In February, Wisconsin Republican Gov. Scott Walker, in a valiant attempt to get a handle on the Badger State’s out-of-control spending and pay off the state’s deficit, proposed a budget bill that would curtail the collective bargaining powers of some public employees.
You’d have thought the sky was falling. Union members from all over the nation left their employment duties behind and descended upon the Capitol in Madison, protesting in the streets and taking over the Capitol building for days on end.
Mark Miller, the Wisconsin Senate Democratic leader, called the governor’s proposal a disaster. He and his fellow Democrats, along with union officials and protesters, predicted catastrophe if the bill were to become law.
Well, well, well … the bill is now law, and early evidence is showing that perhaps the governor just might know more about the benefits of fiscal responsibility than the Democrats, unions, protesters, and news media, who were quick to pounce on him as if he were proposing to end civilization as we know it.
Let’s take a look at just one tiny school district nestled in the beautiful Fox River Valley near Appleton. The Kaukauna School District, with a student population of around 4,200, and approximately 400 employees, has been struggling. It faced a $400,000 deficit this year.
The new law went into effect Wednesday. Already, school officials have enacted new policies that are estimated to turn that $400,000 deficit into a $1.5 million surplus. And guess what? It’s all because of the very provisions that union leaders, Democrats and protesters said would be disastrous.
Until now, teachers and staff in the district contributed 10 percent of their pay toward helping cover the cost of their health insurance. Until now, they made no contribution at all toward their pension plan costs.
Now, however, they’ll pay 12.6 percent of the cost of their health insurance coverage. That’s still a much lower rate than most of the private sector pays. Now, they’ll also contribute 5.8 percent of their salaries to the cost of their pension plans. These changes are estimated to save the school board about $1.2 million this year, according to board President Todd Arnoldussen.
Not a bad start for such a disastrous bill, huh? Looks like Gov. Walker is a complete failure in his attempt to rain down catastrophe on the educational opportunities of the poor children of America’s Dairyland.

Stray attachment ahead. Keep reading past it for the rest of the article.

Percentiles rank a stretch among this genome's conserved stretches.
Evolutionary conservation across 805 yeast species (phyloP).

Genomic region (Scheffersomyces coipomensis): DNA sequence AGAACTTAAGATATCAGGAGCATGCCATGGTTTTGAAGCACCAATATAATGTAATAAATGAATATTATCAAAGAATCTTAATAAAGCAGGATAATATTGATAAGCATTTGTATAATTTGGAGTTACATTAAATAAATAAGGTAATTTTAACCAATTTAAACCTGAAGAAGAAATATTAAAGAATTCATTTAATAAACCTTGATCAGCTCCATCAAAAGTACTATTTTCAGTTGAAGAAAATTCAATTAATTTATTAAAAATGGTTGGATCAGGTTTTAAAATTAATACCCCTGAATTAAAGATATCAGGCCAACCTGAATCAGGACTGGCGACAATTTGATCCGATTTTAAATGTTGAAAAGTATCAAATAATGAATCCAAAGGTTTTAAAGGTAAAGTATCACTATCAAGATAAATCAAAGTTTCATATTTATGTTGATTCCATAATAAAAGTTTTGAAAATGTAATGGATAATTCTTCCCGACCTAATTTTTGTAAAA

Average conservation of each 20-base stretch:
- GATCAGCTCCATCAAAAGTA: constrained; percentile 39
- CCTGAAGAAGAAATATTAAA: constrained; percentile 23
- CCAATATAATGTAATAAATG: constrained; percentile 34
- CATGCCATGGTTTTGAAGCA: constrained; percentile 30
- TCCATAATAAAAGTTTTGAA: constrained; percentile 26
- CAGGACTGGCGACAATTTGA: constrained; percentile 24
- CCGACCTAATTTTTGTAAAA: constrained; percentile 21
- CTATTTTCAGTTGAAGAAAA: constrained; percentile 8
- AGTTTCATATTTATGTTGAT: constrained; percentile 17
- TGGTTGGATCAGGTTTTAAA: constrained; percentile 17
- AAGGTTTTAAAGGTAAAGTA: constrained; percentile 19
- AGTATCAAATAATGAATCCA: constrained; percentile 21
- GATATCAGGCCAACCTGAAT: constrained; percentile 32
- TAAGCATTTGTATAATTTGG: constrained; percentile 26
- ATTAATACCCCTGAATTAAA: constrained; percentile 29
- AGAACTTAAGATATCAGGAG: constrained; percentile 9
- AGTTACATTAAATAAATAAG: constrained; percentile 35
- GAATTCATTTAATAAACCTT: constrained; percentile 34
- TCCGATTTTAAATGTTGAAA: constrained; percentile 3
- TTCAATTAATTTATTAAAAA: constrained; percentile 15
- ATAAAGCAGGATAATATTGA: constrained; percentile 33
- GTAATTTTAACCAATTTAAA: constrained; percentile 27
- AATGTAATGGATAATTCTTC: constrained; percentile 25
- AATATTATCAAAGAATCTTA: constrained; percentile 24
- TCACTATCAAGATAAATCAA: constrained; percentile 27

Source: Washington Examiner …
Sound familiar? Huuummmmm?
By Michelle Malkin • June 30, 2011 06:43 AM
Good morning, readers. It’s 11:30am here in London and that massive, multi-union strike I told you about the other day is now underway. My family had planned to visit Westminster today, but it’s off the table now. I get enough of the Big Labor mob scene back in the States. No need to expose the kids to it during their vacation.
Speaking of kids, hundreds of thousands of them have been abandoned by their public union teachers who refuse to contribute a smidge more to their pensions like most every one of their private-sector counterparts: “More than half of schools in England are closed or partially closed as hundreds of thousands of public sector workers strike over pension changes. The government said information from 75% of its 21,500 state schools showed only a third would remain fully open.”
Also AWOL: 90 percent of the London police force. And airports are bracing for long delays and reduced security manpower.
HughHewitt.com Blog : Hugh Hewitt : President Obama’s War on Boeing: I Have To Destroy The Jobs In Order To Save The Jobs.
Wednesday, June 15, 2011
Posted by: Hugh Hewitt at 9:24 AM
The reporter slants the coverage to help cover the egregious and unprecedented nature of the Obama effort to assist his union supporters in Washington State, and it underplays how many new jobs would be created by the opening of the plant in South Carolina, and not just in the Boeing production facility but down through the supply-and-support chain. As Senator Lamar Alexander said on yesterday’s program, it looks like the president’s policy is to export jobs abroad, not airplanes.